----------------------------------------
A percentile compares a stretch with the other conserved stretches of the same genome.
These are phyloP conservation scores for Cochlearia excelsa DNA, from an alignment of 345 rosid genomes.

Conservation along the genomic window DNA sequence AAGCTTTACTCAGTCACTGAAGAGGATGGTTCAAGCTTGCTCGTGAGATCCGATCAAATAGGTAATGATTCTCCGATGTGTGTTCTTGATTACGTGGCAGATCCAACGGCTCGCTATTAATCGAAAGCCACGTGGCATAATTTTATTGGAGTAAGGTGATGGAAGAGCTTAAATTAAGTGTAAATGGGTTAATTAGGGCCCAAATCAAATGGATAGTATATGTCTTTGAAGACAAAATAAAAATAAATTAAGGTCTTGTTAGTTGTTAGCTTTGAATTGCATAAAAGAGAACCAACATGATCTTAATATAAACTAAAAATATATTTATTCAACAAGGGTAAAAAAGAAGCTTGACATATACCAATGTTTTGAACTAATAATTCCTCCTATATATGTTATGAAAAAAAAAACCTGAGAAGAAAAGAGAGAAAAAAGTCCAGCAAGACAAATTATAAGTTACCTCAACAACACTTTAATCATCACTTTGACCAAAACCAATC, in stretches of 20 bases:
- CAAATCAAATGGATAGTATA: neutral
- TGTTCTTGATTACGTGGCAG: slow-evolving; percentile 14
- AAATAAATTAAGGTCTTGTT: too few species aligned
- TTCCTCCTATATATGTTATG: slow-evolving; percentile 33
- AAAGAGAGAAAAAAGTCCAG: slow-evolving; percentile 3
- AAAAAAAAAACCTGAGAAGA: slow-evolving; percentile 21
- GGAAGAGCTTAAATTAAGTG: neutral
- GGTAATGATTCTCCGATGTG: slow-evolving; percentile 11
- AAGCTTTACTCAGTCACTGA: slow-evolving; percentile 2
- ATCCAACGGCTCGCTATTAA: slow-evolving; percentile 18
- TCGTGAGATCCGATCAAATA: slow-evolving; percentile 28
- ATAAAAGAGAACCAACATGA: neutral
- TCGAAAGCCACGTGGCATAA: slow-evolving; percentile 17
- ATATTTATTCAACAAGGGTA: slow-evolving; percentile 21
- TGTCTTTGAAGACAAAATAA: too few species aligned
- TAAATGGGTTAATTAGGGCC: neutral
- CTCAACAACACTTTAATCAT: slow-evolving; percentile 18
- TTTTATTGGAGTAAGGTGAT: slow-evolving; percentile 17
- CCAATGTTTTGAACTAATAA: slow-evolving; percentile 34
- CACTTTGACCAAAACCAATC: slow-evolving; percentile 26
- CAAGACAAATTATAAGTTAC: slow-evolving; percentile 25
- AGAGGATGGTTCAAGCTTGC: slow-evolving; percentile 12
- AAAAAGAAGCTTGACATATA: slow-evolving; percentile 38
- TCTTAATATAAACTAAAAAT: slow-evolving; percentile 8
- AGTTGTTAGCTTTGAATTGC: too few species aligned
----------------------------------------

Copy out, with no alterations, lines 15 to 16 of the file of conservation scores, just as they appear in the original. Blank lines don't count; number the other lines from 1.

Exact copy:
- ATAAAAGAGAACCAACATGA: neutral
- TCGAAAGCCACGTGGCATAA: slow-evolving; percentile 17